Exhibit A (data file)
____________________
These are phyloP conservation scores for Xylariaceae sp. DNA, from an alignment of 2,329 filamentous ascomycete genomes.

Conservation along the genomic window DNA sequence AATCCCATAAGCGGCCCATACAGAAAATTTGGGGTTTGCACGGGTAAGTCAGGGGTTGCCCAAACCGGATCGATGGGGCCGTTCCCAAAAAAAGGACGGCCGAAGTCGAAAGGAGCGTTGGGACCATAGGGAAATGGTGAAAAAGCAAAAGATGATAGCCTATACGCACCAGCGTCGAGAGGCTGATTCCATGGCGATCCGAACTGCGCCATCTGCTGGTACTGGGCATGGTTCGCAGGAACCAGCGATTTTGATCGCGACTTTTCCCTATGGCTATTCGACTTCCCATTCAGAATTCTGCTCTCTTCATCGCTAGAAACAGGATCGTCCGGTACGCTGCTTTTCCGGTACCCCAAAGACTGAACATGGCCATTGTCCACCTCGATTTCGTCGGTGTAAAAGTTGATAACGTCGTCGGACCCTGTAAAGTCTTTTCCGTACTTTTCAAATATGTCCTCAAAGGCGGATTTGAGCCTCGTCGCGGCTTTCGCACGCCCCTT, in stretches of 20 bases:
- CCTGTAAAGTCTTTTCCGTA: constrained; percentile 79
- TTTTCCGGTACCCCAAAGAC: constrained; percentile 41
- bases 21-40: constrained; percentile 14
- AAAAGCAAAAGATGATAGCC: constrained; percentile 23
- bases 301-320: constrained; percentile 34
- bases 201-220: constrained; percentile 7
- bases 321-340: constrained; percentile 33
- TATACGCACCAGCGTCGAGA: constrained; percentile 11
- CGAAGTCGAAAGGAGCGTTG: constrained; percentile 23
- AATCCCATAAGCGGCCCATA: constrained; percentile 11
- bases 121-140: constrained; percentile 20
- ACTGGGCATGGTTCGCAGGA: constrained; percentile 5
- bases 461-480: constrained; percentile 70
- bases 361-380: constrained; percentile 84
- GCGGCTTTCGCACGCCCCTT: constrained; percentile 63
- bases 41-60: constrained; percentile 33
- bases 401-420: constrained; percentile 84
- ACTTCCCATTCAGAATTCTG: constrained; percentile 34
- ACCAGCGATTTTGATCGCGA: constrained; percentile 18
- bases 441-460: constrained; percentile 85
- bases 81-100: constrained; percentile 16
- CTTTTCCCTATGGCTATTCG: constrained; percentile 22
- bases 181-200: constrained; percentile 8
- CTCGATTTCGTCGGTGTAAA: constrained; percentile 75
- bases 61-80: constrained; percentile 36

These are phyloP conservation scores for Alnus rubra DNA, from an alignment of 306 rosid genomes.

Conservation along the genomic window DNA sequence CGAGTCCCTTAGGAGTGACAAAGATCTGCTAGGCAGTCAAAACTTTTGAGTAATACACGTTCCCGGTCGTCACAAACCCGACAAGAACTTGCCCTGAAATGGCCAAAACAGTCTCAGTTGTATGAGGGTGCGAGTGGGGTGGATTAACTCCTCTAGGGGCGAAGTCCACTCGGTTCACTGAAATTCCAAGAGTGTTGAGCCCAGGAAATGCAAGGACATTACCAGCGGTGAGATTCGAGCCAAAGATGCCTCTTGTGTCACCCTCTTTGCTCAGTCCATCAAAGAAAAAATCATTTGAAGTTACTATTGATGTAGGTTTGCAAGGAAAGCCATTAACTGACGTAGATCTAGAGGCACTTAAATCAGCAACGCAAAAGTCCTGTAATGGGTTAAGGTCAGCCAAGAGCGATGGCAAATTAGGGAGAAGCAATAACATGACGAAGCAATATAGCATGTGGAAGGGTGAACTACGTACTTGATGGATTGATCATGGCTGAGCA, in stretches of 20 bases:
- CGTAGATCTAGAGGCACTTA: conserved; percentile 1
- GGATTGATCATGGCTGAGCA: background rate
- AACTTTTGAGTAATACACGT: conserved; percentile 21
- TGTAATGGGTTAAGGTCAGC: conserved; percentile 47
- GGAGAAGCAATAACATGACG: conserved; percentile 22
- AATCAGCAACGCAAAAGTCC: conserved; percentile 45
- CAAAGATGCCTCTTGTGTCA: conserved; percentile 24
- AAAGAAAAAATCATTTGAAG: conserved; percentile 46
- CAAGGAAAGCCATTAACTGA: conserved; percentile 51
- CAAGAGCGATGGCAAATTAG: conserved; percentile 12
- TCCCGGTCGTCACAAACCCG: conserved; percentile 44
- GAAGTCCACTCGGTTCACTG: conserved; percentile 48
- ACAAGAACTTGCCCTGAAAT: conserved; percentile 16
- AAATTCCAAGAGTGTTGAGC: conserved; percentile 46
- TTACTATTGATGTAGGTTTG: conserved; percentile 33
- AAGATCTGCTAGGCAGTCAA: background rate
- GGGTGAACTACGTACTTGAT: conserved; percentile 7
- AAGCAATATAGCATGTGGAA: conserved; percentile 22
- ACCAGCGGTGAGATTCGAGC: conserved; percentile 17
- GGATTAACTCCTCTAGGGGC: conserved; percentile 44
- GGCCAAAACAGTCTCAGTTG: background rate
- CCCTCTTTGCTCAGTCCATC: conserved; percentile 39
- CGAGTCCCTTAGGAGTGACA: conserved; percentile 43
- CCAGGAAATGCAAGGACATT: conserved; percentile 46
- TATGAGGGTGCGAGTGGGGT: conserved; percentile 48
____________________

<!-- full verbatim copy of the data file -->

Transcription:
These are phyloP conservation scores for Xylariaceae sp. DNA, from an alignment of 2,329 filamentous ascomycete genomes.

Conservation along the genomic window DNA sequence AATCCCATAAGCGGCCCATACAGAAAATTTGGGGTTTGCACGGGTAAGTCAGGGGTTGCCCAAACCGGATCGATGGGGCCGTTCCCAAAAAAAGGACGGCCGAAGTCGAAAGGAGCGTTGGGACCATAGGGAAATGGTGAAAAAGCAAAAGATGATAGCCTATACGCACCAGCGTCGAGAGGCTGATTCCATGGCGATCCGAACTGCGCCATCTGCTGGTACTGGGCATGGTTCGCAGGAACCAGCGATTTTGATCGCGACTTTTCCCTATGGCTATTCGACTTCCCATTCAGAATTCTGCTCTCTTCATCGCTAGAAACAGGATCGTCCGGTACGCTGCTTTTCCGGTACCCCAAAGACTGAACATGGCCATTGTCCACCTCGATTTCGTCGGTGTAAAAGTTGATAACGTCGTCGGACCCTGTAAAGTCTTTTCCGTACTTTTCAAATATGTCCTCAAAGGCGGATTTGAGCCTCGTCGCGGCTTTCGCACGCCCCTT, in stretches of 20 bases:
- CCTGTAAAGTCTTTTCCGTA: constrained; percentile 79
- TTTTCCGGTACCCCAAAGAC: constrained; percentile 41
- bases 21-40: constrained; percentile 14
- AAAAGCAAAAGATGATAGCC: constrained; percentile 23
- bases 301-320: constrained; percentile 34
- bases 201-220: constrained; percentile 7
- bases 321-340: constrained; percentile 33
- TATACGCACCAGCGTCGAGA: constrained; percentile 11
- CGAAGTCGAAAGGAGCGTTG: constrained; percentile 23
- AATCCCATAAGCGGCCCATA: constrained; percentile 11
- bases 121-140: constrained; percentile 20
- ACTGGGCATGGTTCGCAGGA: constrained; percentile 5
- bases 461-480: constrained; percentile 70
- bases 361-380: constrained; percentile 84
- GCGGCTTTCGCACGCCCCTT: constrained; percentile 63
- bases 41-60: constrained; percentile 33
- bases 401-420: constrained; percentile 84
- ACTTCCCATTCAGAATTCTG: constrained; percentile 34
- ACCAGCGATTTTGATCGCGA: constrained; percentile 18
- bases 441-460: constrained; percentile 85
- bases 81-100: constrained; percentile 16
- CTTTTCCCTATGGCTATTCG: constrained; percentile 22
- bases 181-200: constrained; percentile 8
- CTCGATTTCGTCGGTGTAAA: constrained; percentile 75
- bases 61-80: constrained; percentile 36

These are phyloP conservation scores for Alnus rubra DNA, from an alignment of 306 rosid genomes.

Conservation along the genomic window DNA sequence CGAGTCCCTTAGGAGTGACAAAGATCTGCTAGGCAGTCAAAACTTTTGAGTAATACACGTTCCCGGTCGTCACAAACCCGACAAGAACTTGCCCTGAAATGGCCAAAACAGTCTCAGTTGTATGAGGGTGCGAGTGGGGTGGATTAACTCCTCTAGGGGCGAAGTCCACTCGGTTCACTGAAATTCCAAGAGTGTTGAGCCCAGGAAATGCAAGGACATTACCAGCGGTGAGATTCGAGCCAAAGATGCCTCTTGTGTCACCCTCTTTGCTCAGTCCATCAAAGAAAAAATCATTTGAAGTTACTATTGATGTAGGTTTGCAAGGAAAGCCATTAACTGACGTAGATCTAGAGGCACTTAAATCAGCAACGCAAAAGTCCTGTAATGGGTTAAGGTCAGCCAAGAGCGATGGCAAATTAGGGAGAAGCAATAACATGACGAAGCAATATAGCATGTGGAAGGGTGAACTACGTACTTGATGGATTGATCATGGCTGAGCA, in stretches of 20 bases:
- CGTAGATCTAGAGGCACTTA: conserved; percentile 1
- GGATTGATCATGGCTGAGCA: background rate
- AACTTTTGAGTAATACACGT: conserved; percentile 21
- TGTAATGGGTTAAGGTCAGC: conserved; percentile 47
- GGAGAAGCAATAACATGACG: conserved; percentile 22
- AATCAGCAACGCAAAAGTCC: conserved; percentile 45
- CAAAGATGCCTCTTGTGTCA: conserved; percentile 24
- AAAGAAAAAATCATTTGAAG: conserved; percentile 46
- CAAGGAAAGCCATTAACTGA: conserved; percentile 51
- CAAGAGCGATGGCAAATTAG: conserved; percentile 12
- TCCCGGTCGTCACAAACCCG: conserved; percentile 44
- GAAGTCCACTCGGTTCACTG: conserved; percentile 48
- ACAAGAACTTGCCCTGAAAT: conserved; percentile 16
- AAATTCCAAGAGTGTTGAGC: conserved; percentile 46
- TTACTATTGATGTAGGTTTG: conserved; percentile 33
- AAGATCTGCTAGGCAGTCAA: background rate
- GGGTGAACTACGTACTTGAT: conserved; percentile 7
- AAGCAATATAGCATGTGGAA: conserved; percentile 22
- ACCAGCGGTGAGATTCGAGC: conserved; percentile 17
- GGATTAACTCCTCTAGGGGC: conserved; percentile 44
- GGCCAAAACAGTCTCAGTTG: background rate
- CCCTCTTTGCTCAGTCCATC: conserved; percentile 39
- CGAGTCCCTTAGGAGTGACA: conserved; percentile 43
- CCAGGAAATGCAAGGACATT: conserved; percentile 46
- TATGAGGGTGCGAGTGGGGT: conserved; percentile 48